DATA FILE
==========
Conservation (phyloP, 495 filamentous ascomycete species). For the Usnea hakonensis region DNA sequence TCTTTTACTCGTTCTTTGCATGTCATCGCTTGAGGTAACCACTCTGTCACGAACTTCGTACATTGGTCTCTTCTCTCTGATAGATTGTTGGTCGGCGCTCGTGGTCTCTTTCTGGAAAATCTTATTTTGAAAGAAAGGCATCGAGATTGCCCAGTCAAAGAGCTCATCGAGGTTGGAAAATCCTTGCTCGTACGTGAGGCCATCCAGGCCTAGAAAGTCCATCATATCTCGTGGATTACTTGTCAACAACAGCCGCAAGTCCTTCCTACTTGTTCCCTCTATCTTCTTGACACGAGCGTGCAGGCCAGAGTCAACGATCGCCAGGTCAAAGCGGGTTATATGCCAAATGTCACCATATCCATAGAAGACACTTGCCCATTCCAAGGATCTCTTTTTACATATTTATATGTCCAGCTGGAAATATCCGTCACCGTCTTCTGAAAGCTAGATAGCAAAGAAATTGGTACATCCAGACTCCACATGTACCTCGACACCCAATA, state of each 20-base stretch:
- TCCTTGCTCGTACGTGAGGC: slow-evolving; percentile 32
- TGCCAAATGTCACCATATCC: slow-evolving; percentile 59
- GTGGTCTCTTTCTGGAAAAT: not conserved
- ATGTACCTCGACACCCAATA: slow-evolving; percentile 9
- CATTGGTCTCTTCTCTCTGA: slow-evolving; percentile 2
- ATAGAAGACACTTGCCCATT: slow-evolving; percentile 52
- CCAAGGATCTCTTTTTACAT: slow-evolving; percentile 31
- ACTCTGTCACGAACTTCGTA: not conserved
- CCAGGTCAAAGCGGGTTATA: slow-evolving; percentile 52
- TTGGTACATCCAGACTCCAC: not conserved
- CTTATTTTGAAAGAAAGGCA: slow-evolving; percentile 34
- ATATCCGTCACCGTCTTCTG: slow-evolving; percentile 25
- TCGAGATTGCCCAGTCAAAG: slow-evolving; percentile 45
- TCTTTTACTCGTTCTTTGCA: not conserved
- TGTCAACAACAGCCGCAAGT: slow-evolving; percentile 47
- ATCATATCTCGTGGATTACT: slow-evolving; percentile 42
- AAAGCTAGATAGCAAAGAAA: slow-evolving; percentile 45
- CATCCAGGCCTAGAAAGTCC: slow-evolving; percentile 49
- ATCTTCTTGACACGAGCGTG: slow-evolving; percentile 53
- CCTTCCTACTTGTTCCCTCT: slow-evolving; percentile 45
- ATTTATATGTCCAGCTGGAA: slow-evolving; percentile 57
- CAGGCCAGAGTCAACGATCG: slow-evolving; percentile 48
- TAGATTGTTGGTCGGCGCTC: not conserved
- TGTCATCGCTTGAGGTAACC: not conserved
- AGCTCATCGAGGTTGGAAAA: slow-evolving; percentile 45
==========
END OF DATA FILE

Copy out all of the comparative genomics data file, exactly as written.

Conservation (phyloP, 495 filamentous ascomycete species). For the Usnea hakonensis region DNA sequence TCTTTTACTCGTTCTTTGCATGTCATCGCTTGAGGTAACCACTCTGTCACGAACTTCGTACATTGGTCTCTTCTCTCTGATAGATTGTTGGTCGGCGCTCGTGGTCTCTTTCTGGAAAATCTTATTTTGAAAGAAAGGCATCGAGATTGCCCAGTCAAAGAGCTCATCGAGGTTGGAAAATCCTTGCTCGTACGTGAGGCCATCCAGGCCTAGAAAGTCCATCATATCTCGTGGATTACTTGTCAACAACAGCCGCAAGTCCTTCCTACTTGTTCCCTCTATCTTCTTGACACGAGCGTGCAGGCCAGAGTCAACGATCGCCAGGTCAAAGCGGGTTATATGCCAAATGTCACCATATCCATAGAAGACACTTGCCCATTCCAAGGATCTCTTTTTACATATTTATATGTCCAGCTGGAAATATCCGTCACCGTCTTCTGAAAGCTAGATAGCAAAGAAATTGGTACATCCAGACTCCACATGTACCTCGACACCCAATA, state of each 20-base stretch:
- TCCTTGCTCGTACGTGAGGC: slow-evolving; percentile 32
- TGCCAAATGTCACCATATCC: slow-evolving; percentile 59
- GTGGTCTCTTTCTGGAAAAT: not conserved
- ATGTACCTCGACACCCAATA: slow-evolving; percentile 9
- CATTGGTCTCTTCTCTCTGA: slow-evolving; percentile 2
- ATAGAAGACACTTGCCCATT: slow-evolving; percentile 52
- CCAAGGATCTCTTTTTACAT: slow-evolving; percentile 31
- ACTCTGTCACGAACTTCGTA: not conserved
- CCAGGTCAAAGCGGGTTATA: slow-evolving; percentile 52
- TTGGTACATCCAGACTCCAC: not conserved
- CTTATTTTGAAAGAAAGGCA: slow-evolving; percentile 34
- ATATCCGTCACCGTCTTCTG: slow-evolving; percentile 25
- TCGAGATTGCCCAGTCAAAG: slow-evolving; percentile 45
- TCTTTTACTCGTTCTTTGCA: not conserved
- TGTCAACAACAGCCGCAAGT: slow-evolving; percentile 47
- ATCATATCTCGTGGATTACT: slow-evolving; percentile 42
- AAAGCTAGATAGCAAAGAAA: slow-evolving; percentile 45
- CATCCAGGCCTAGAAAGTCC: slow-evolving; percentile 49
- ATCTTCTTGACACGAGCGTG: slow-evolving; percentile 53
- CCTTCCTACTTGTTCCCTCT: slow-evolving; percentile 45
- ATTTATATGTCCAGCTGGAA: slow-evolving; percentile 57
- CAGGCCAGAGTCAACGATCG: slow-evolving; percentile 48
- TAGATTGTTGGTCGGCGCTC: not conserved
- TGTCATCGCTTGAGGTAACC: not conserved
- AGCTCATCGAGGTTGGAAAA: slow-evolving; percentile 45